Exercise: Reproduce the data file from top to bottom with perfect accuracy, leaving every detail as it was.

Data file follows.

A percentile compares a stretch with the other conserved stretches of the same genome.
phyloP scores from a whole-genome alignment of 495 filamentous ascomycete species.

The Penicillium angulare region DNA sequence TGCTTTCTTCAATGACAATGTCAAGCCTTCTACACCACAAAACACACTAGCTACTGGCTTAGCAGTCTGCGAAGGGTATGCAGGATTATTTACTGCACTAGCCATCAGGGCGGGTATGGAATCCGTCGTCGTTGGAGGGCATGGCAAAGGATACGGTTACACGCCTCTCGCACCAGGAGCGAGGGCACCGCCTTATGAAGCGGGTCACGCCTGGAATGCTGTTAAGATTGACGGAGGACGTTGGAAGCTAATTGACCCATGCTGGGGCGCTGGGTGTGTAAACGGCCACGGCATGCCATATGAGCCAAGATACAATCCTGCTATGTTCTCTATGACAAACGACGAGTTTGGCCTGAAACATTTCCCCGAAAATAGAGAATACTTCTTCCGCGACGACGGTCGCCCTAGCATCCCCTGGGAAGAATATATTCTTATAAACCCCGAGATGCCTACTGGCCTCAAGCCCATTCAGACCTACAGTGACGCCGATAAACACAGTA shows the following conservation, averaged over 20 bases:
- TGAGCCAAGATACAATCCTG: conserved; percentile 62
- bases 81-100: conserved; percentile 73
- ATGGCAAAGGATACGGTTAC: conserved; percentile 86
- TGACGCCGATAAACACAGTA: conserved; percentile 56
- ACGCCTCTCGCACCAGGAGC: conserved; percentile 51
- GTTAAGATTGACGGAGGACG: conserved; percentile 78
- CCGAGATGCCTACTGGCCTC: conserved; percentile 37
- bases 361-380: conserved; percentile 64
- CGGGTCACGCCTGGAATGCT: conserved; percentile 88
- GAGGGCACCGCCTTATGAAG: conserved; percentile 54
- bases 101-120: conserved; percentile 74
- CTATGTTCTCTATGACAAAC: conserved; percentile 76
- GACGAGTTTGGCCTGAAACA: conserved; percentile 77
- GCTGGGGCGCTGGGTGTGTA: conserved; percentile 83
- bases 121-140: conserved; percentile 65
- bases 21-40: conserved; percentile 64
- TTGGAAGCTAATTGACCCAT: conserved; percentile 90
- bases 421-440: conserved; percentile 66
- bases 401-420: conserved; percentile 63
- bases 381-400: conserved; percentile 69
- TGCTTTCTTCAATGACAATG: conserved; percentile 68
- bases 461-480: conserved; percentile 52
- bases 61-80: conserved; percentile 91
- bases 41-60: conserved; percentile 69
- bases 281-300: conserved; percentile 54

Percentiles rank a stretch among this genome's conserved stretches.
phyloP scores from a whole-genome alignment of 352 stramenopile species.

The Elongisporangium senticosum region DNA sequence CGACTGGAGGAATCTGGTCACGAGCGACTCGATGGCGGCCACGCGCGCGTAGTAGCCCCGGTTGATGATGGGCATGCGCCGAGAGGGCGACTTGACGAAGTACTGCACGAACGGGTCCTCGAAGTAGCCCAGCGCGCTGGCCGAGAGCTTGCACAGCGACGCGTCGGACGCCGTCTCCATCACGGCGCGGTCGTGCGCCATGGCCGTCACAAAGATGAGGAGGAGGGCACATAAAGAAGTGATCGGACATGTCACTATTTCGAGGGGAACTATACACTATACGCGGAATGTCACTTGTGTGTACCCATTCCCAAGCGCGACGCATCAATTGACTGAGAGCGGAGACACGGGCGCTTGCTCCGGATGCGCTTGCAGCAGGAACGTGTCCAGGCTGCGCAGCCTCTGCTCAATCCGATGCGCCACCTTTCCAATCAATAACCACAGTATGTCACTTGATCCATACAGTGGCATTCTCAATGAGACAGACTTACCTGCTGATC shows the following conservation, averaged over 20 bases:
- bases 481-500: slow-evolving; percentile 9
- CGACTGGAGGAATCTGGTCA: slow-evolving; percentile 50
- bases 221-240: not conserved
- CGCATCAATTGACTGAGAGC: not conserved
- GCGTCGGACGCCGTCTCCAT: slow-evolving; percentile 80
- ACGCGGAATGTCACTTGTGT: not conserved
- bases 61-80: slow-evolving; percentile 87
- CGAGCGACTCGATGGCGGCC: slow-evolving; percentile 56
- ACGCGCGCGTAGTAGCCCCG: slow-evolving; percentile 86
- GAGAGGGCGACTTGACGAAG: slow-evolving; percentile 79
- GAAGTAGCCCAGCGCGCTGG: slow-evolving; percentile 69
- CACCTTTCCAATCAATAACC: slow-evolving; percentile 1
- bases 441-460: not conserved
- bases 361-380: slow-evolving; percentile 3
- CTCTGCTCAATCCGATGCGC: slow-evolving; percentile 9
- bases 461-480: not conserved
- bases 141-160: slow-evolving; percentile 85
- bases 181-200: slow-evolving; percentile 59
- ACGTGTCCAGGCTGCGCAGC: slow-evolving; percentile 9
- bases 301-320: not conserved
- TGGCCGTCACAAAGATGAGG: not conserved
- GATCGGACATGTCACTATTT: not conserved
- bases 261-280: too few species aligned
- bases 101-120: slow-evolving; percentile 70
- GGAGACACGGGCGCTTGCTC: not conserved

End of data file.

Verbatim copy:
A percentile compares a stretch with the other conserved stretches of the same genome.
phyloP scores from a whole-genome alignment of 495 filamentous ascomycete species.

The Penicillium angulare region DNA sequence TGCTTTCTTCAATGACAATGTCAAGCCTTCTACACCACAAAACACACTAGCTACTGGCTTAGCAGTCTGCGAAGGGTATGCAGGATTATTTACTGCACTAGCCATCAGGGCGGGTATGGAATCCGTCGTCGTTGGAGGGCATGGCAAAGGATACGGTTACACGCCTCTCGCACCAGGAGCGAGGGCACCGCCTTATGAAGCGGGTCACGCCTGGAATGCTGTTAAGATTGACGGAGGACGTTGGAAGCTAATTGACCCATGCTGGGGCGCTGGGTGTGTAAACGGCCACGGCATGCCATATGAGCCAAGATACAATCCTGCTATGTTCTCTATGACAAACGACGAGTTTGGCCTGAAACATTTCCCCGAAAATAGAGAATACTTCTTCCGCGACGACGGTCGCCCTAGCATCCCCTGGGAAGAATATATTCTTATAAACCCCGAGATGCCTACTGGCCTCAAGCCCATTCAGACCTACAGTGACGCCGATAAACACAGTA shows the following conservation, averaged over 20 bases:
- TGAGCCAAGATACAATCCTG: conserved; percentile 62
- bases 81-100: conserved; percentile 73
- ATGGCAAAGGATACGGTTAC: conserved; percentile 86
- TGACGCCGATAAACACAGTA: conserved; percentile 56
- ACGCCTCTCGCACCAGGAGC: conserved; percentile 51
- GTTAAGATTGACGGAGGACG: conserved; percentile 78
- CCGAGATGCCTACTGGCCTC: conserved; percentile 37
- bases 361-380: conserved; percentile 64
- CGGGTCACGCCTGGAATGCT: conserved; percentile 88
- GAGGGCACCGCCTTATGAAG: conserved; percentile 54
- bases 101-120: conserved; percentile 74
- CTATGTTCTCTATGACAAAC: conserved; percentile 76
- GACGAGTTTGGCCTGAAACA: conserved; percentile 77
- GCTGGGGCGCTGGGTGTGTA: conserved; percentile 83
- bases 121-140: conserved; percentile 65
- bases 21-40: conserved; percentile 64
- TTGGAAGCTAATTGACCCAT: conserved; percentile 90
- bases 421-440: conserved; percentile 66
- bases 401-420: conserved; percentile 63
- bases 381-400: conserved; percentile 69
- TGCTTTCTTCAATGACAATG: conserved; percentile 68
- bases 461-480: conserved; percentile 52
- bases 61-80: conserved; percentile 91
- bases 41-60: conserved; percentile 69
- bases 281-300: conserved; percentile 54

Percentiles rank a stretch among this genome's conserved stretches.
phyloP scores from a whole-genome alignment of 352 stramenopile species.

The Elongisporangium senticosum region DNA sequence CGACTGGAGGAATCTGGTCACGAGCGACTCGATGGCGGCCACGCGCGCGTAGTAGCCCCGGTTGATGATGGGCATGCGCCGAGAGGGCGACTTGACGAAGTACTGCACGAACGGGTCCTCGAAGTAGCCCAGCGCGCTGGCCGAGAGCTTGCACAGCGACGCGTCGGACGCCGTCTCCATCACGGCGCGGTCGTGCGCCATGGCCGTCACAAAGATGAGGAGGAGGGCACATAAAGAAGTGATCGGACATGTCACTATTTCGAGGGGAACTATACACTATACGCGGAATGTCACTTGTGTGTACCCATTCCCAAGCGCGACGCATCAATTGACTGAGAGCGGAGACACGGGCGCTTGCTCCGGATGCGCTTGCAGCAGGAACGTGTCCAGGCTGCGCAGCCTCTGCTCAATCCGATGCGCCACCTTTCCAATCAATAACCACAGTATGTCACTTGATCCATACAGTGGCATTCTCAATGAGACAGACTTACCTGCTGATC shows the following conservation, averaged over 20 bases:
- bases 481-500: slow-evolving; percentile 9
- CGACTGGAGGAATCTGGTCA: slow-evolving; percentile 50
- bases 221-240: not conserved
- CGCATCAATTGACTGAGAGC: not conserved
- GCGTCGGACGCCGTCTCCAT: slow-evolving; percentile 80
- ACGCGGAATGTCACTTGTGT: not conserved
- bases 61-80: slow-evolving; percentile 87
- CGAGCGACTCGATGGCGGCC: slow-evolving; percentile 56
- ACGCGCGCGTAGTAGCCCCG: slow-evolving; percentile 86
- GAGAGGGCGACTTGACGAAG: slow-evolving; percentile 79
- GAAGTAGCCCAGCGCGCTGG: slow-evolving; percentile 69
- CACCTTTCCAATCAATAACC: slow-evolving; percentile 1
- bases 441-460: not conserved
- bases 361-380: slow-evolving; percentile 3
- CTCTGCTCAATCCGATGCGC: slow-evolving; percentile 9
- bases 461-480: not conserved
- bases 141-160: slow-evolving; percentile 85
- bases 181-200: slow-evolving; percentile 59
- ACGTGTCCAGGCTGCGCAGC: slow-evolving; percentile 9
- bases 301-320: not conserved
- TGGCCGTCACAAAGATGAGG: not conserved
- GATCGGACATGTCACTATTT: not conserved
- bases 261-280: too few species aligned
- bases 101-120: slow-evolving; percentile 70
- GGAGACACGGGCGCTTGCTC: not conserved